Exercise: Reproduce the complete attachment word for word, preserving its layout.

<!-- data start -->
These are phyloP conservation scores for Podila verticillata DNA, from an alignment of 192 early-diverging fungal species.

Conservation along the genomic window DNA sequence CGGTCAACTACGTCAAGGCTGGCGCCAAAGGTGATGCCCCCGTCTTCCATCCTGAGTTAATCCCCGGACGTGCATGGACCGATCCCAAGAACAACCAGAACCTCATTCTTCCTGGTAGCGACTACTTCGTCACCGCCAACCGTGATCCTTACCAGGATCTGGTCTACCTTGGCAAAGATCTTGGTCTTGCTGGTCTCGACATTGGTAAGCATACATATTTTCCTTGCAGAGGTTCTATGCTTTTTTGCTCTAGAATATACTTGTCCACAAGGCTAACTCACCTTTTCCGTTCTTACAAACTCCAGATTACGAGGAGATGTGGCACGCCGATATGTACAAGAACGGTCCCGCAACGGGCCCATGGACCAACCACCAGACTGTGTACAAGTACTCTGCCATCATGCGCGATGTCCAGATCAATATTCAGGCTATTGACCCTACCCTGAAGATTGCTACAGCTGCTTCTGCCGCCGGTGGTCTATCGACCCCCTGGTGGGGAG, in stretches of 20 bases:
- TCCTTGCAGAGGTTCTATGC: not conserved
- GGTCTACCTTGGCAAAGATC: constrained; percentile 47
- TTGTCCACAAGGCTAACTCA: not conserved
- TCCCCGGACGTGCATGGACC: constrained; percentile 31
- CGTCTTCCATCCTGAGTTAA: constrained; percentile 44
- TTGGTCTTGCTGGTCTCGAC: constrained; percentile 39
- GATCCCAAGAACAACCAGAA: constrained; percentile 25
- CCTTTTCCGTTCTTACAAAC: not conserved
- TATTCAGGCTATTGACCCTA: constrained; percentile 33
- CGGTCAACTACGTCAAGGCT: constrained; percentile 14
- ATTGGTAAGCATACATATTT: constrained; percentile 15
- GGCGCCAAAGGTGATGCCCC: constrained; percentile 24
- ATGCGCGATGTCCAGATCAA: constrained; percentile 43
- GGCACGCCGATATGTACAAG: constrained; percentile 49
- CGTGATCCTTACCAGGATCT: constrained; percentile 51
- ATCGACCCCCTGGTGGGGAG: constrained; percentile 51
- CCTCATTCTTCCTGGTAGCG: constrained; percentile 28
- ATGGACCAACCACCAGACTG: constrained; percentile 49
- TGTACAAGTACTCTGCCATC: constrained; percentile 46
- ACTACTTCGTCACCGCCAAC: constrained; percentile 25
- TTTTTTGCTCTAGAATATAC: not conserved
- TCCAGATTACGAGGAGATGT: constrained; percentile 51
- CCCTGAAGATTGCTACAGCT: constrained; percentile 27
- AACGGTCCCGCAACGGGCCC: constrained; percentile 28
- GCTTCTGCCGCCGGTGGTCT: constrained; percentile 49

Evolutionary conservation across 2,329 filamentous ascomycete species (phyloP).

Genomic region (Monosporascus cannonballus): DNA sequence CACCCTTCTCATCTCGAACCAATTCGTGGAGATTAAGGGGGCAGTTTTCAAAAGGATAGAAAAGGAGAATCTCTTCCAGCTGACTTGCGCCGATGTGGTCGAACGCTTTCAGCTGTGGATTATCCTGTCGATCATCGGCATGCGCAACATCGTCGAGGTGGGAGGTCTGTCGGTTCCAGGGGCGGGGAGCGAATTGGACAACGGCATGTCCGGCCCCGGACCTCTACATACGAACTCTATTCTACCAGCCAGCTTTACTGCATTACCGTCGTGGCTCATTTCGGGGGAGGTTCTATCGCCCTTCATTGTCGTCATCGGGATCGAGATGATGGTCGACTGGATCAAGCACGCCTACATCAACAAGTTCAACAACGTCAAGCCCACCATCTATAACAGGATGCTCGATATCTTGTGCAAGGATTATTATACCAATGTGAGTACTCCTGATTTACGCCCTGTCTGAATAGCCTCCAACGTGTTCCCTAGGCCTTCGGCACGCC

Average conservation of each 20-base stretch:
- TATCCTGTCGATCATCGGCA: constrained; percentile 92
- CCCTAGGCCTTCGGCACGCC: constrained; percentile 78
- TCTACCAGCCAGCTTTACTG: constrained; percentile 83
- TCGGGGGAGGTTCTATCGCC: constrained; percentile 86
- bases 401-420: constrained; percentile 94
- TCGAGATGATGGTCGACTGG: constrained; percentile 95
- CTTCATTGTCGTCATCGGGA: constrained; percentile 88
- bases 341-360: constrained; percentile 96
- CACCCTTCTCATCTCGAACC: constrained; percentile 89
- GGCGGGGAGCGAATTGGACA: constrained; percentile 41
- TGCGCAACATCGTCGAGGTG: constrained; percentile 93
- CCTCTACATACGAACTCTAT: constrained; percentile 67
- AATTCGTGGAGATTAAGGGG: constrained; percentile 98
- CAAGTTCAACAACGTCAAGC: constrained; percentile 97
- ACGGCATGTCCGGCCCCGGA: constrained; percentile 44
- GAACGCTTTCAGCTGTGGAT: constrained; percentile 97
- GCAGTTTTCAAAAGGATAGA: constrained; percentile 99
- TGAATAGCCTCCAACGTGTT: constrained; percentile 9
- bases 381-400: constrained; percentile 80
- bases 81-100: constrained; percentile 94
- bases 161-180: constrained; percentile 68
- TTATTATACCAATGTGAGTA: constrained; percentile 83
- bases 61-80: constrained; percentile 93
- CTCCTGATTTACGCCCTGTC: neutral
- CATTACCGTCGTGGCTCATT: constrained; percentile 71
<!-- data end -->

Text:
These are phyloP conservation scores for Podila verticillata DNA, from an alignment of 192 early-diverging fungal species.

Conservation along the genomic window DNA sequence CGGTCAACTACGTCAAGGCTGGCGCCAAAGGTGATGCCCCCGTCTTCCATCCTGAGTTAATCCCCGGACGTGCATGGACCGATCCCAAGAACAACCAGAACCTCATTCTTCCTGGTAGCGACTACTTCGTCACCGCCAACCGTGATCCTTACCAGGATCTGGTCTACCTTGGCAAAGATCTTGGTCTTGCTGGTCTCGACATTGGTAAGCATACATATTTTCCTTGCAGAGGTTCTATGCTTTTTTGCTCTAGAATATACTTGTCCACAAGGCTAACTCACCTTTTCCGTTCTTACAAACTCCAGATTACGAGGAGATGTGGCACGCCGATATGTACAAGAACGGTCCCGCAACGGGCCCATGGACCAACCACCAGACTGTGTACAAGTACTCTGCCATCATGCGCGATGTCCAGATCAATATTCAGGCTATTGACCCTACCCTGAAGATTGCTACAGCTGCTTCTGCCGCCGGTGGTCTATCGACCCCCTGGTGGGGAG, in stretches of 20 bases:
- TCCTTGCAGAGGTTCTATGC: not conserved
- GGTCTACCTTGGCAAAGATC: constrained; percentile 47
- TTGTCCACAAGGCTAACTCA: not conserved
- TCCCCGGACGTGCATGGACC: constrained; percentile 31
- CGTCTTCCATCCTGAGTTAA: constrained; percentile 44
- TTGGTCTTGCTGGTCTCGAC: constrained; percentile 39
- GATCCCAAGAACAACCAGAA: constrained; percentile 25
- CCTTTTCCGTTCTTACAAAC: not conserved
- TATTCAGGCTATTGACCCTA: constrained; percentile 33
- CGGTCAACTACGTCAAGGCT: constrained; percentile 14
- ATTGGTAAGCATACATATTT: constrained; percentile 15
- GGCGCCAAAGGTGATGCCCC: constrained; percentile 24
- ATGCGCGATGTCCAGATCAA: constrained; percentile 43
- GGCACGCCGATATGTACAAG: constrained; percentile 49
- CGTGATCCTTACCAGGATCT: constrained; percentile 51
- ATCGACCCCCTGGTGGGGAG: constrained; percentile 51
- CCTCATTCTTCCTGGTAGCG: constrained; percentile 28
- ATGGACCAACCACCAGACTG: constrained; percentile 49
- TGTACAAGTACTCTGCCATC: constrained; percentile 46
- ACTACTTCGTCACCGCCAAC: constrained; percentile 25
- TTTTTTGCTCTAGAATATAC: not conserved
- TCCAGATTACGAGGAGATGT: constrained; percentile 51
- CCCTGAAGATTGCTACAGCT: constrained; percentile 27
- AACGGTCCCGCAACGGGCCC: constrained; percentile 28
- GCTTCTGCCGCCGGTGGTCT: constrained; percentile 49

Evolutionary conservation across 2,329 filamentous ascomycete species (phyloP).

Genomic region (Monosporascus cannonballus): DNA sequence CACCCTTCTCATCTCGAACCAATTCGTGGAGATTAAGGGGGCAGTTTTCAAAAGGATAGAAAAGGAGAATCTCTTCCAGCTGACTTGCGCCGATGTGGTCGAACGCTTTCAGCTGTGGATTATCCTGTCGATCATCGGCATGCGCAACATCGTCGAGGTGGGAGGTCTGTCGGTTCCAGGGGCGGGGAGCGAATTGGACAACGGCATGTCCGGCCCCGGACCTCTACATACGAACTCTATTCTACCAGCCAGCTTTACTGCATTACCGTCGTGGCTCATTTCGGGGGAGGTTCTATCGCCCTTCATTGTCGTCATCGGGATCGAGATGATGGTCGACTGGATCAAGCACGCCTACATCAACAAGTTCAACAACGTCAAGCCCACCATCTATAACAGGATGCTCGATATCTTGTGCAAGGATTATTATACCAATGTGAGTACTCCTGATTTACGCCCTGTCTGAATAGCCTCCAACGTGTTCCCTAGGCCTTCGGCACGCC

Average conservation of each 20-base stretch:
- TATCCTGTCGATCATCGGCA: constrained; percentile 92
- CCCTAGGCCTTCGGCACGCC: constrained; percentile 78
- TCTACCAGCCAGCTTTACTG: constrained; percentile 83
- TCGGGGGAGGTTCTATCGCC: constrained; percentile 86
- bases 401-420: constrained; percentile 94
- TCGAGATGATGGTCGACTGG: constrained; percentile 95
- CTTCATTGTCGTCATCGGGA: constrained; percentile 88
- bases 341-360: constrained; percentile 96
- CACCCTTCTCATCTCGAACC: constrained; percentile 89
- GGCGGGGAGCGAATTGGACA: constrained; percentile 41
- TGCGCAACATCGTCGAGGTG: constrained; percentile 93
- CCTCTACATACGAACTCTAT: constrained; percentile 67
- AATTCGTGGAGATTAAGGGG: constrained; percentile 98
- CAAGTTCAACAACGTCAAGC: constrained; percentile 97
- ACGGCATGTCCGGCCCCGGA: constrained; percentile 44
- GAACGCTTTCAGCTGTGGAT: constrained; percentile 97
- GCAGTTTTCAAAAGGATAGA: constrained; percentile 99
- TGAATAGCCTCCAACGTGTT: constrained; percentile 9
- bases 381-400: constrained; percentile 80
- bases 81-100: constrained; percentile 94
- bases 161-180: constrained; percentile 68
- TTATTATACCAATGTGAGTA: constrained; percentile 83
- bases 61-80: constrained; percentile 93
- CTCCTGATTTACGCCCTGTC: neutral
- CATTACCGTCGTGGCTCATT: constrained; percentile 71